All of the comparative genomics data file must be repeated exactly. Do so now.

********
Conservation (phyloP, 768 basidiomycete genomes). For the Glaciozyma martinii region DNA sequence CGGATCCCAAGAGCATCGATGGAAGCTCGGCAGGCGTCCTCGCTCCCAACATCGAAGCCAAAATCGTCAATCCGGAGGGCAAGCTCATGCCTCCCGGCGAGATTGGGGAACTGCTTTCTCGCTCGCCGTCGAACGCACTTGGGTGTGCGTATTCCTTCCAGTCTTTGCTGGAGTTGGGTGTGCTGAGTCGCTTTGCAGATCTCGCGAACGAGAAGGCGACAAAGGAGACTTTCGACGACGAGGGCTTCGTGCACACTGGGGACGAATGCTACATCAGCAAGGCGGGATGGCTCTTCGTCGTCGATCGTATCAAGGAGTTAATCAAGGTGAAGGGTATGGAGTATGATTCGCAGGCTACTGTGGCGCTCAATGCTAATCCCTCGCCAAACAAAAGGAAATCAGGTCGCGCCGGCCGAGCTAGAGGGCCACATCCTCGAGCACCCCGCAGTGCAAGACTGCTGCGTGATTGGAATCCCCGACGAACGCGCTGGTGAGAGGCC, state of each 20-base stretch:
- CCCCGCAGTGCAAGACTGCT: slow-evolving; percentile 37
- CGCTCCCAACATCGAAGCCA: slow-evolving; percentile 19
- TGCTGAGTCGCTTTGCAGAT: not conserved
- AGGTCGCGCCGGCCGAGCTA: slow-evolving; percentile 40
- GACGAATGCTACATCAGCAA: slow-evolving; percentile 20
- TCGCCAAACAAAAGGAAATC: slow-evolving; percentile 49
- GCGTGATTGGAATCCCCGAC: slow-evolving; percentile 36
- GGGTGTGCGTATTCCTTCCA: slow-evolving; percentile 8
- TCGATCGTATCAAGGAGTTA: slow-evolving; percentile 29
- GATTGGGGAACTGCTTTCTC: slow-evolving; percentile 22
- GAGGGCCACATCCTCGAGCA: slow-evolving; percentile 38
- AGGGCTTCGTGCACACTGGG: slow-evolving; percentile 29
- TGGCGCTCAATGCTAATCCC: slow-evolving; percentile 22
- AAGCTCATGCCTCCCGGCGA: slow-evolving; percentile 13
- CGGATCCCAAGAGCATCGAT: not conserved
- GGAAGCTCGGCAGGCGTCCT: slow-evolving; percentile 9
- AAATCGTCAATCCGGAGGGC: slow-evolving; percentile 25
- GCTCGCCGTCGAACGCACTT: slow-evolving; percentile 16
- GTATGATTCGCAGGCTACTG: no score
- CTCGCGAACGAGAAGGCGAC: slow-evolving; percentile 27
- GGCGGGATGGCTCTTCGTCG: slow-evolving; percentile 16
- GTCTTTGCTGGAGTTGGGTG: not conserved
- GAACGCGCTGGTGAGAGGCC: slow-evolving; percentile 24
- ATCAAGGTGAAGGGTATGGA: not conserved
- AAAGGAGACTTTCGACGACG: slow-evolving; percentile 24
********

Conservation (phyloP, 768 basidiomycete genomes). For the Glaciozyma martinii region DNA sequence CGGATCCCAAGAGCATCGATGGAAGCTCGGCAGGCGTCCTCGCTCCCAACATCGAAGCCAAAATCGTCAATCCGGAGGGCAAGCTCATGCCTCCCGGCGAGATTGGGGAACTGCTTTCTCGCTCGCCGTCGAACGCACTTGGGTGTGCGTATTCCTTCCAGTCTTTGCTGGAGTTGGGTGTGCTGAGTCGCTTTGCAGATCTCGCGAACGAGAAGGCGACAAAGGAGACTTTCGACGACGAGGGCTTCGTGCACACTGGGGACGAATGCTACATCAGCAAGGCGGGATGGCTCTTCGTCGTCGATCGTATCAAGGAGTTAATCAAGGTGAAGGGTATGGAGTATGATTCGCAGGCTACTGTGGCGCTCAATGCTAATCCCTCGCCAAACAAAAGGAAATCAGGTCGCGCCGGCCGAGCTAGAGGGCCACATCCTCGAGCACCCCGCAGTGCAAGACTGCTGCGTGATTGGAATCCCCGACGAACGCGCTGGTGAGAGGCC, state of each 20-base stretch:
- CCCCGCAGTGCAAGACTGCT: slow-evolving; percentile 37
- CGCTCCCAACATCGAAGCCA: slow-evolving; percentile 19
- TGCTGAGTCGCTTTGCAGAT: not conserved
- AGGTCGCGCCGGCCGAGCTA: slow-evolving; percentile 40
- GACGAATGCTACATCAGCAA: slow-evolving; percentile 20
- TCGCCAAACAAAAGGAAATC: slow-evolving; percentile 49
- GCGTGATTGGAATCCCCGAC: slow-evolving; percentile 36
- GGGTGTGCGTATTCCTTCCA: slow-evolving; percentile 8
- TCGATCGTATCAAGGAGTTA: slow-evolving; percentile 29
- GATTGGGGAACTGCTTTCTC: slow-evolving; percentile 22
- GAGGGCCACATCCTCGAGCA: slow-evolving; percentile 38
- AGGGCTTCGTGCACACTGGG: slow-evolving; percentile 29
- TGGCGCTCAATGCTAATCCC: slow-evolving; percentile 22
- AAGCTCATGCCTCCCGGCGA: slow-evolving; percentile 13
- CGGATCCCAAGAGCATCGAT: not conserved
- GGAAGCTCGGCAGGCGTCCT: slow-evolving; percentile 9
- AAATCGTCAATCCGGAGGGC: slow-evolving; percentile 25
- GCTCGCCGTCGAACGCACTT: slow-evolving; percentile 16
- GTATGATTCGCAGGCTACTG: no score
- CTCGCGAACGAGAAGGCGAC: slow-evolving; percentile 27
- GGCGGGATGGCTCTTCGTCG: slow-evolving; percentile 16
- GTCTTTGCTGGAGTTGGGTG: not conserved
- GAACGCGCTGGTGAGAGGCC: slow-evolving; percentile 24
- ATCAAGGTGAAGGGTATGGA: not conserved
- AAAGGAGACTTTCGACGACG: slow-evolving; percentile 24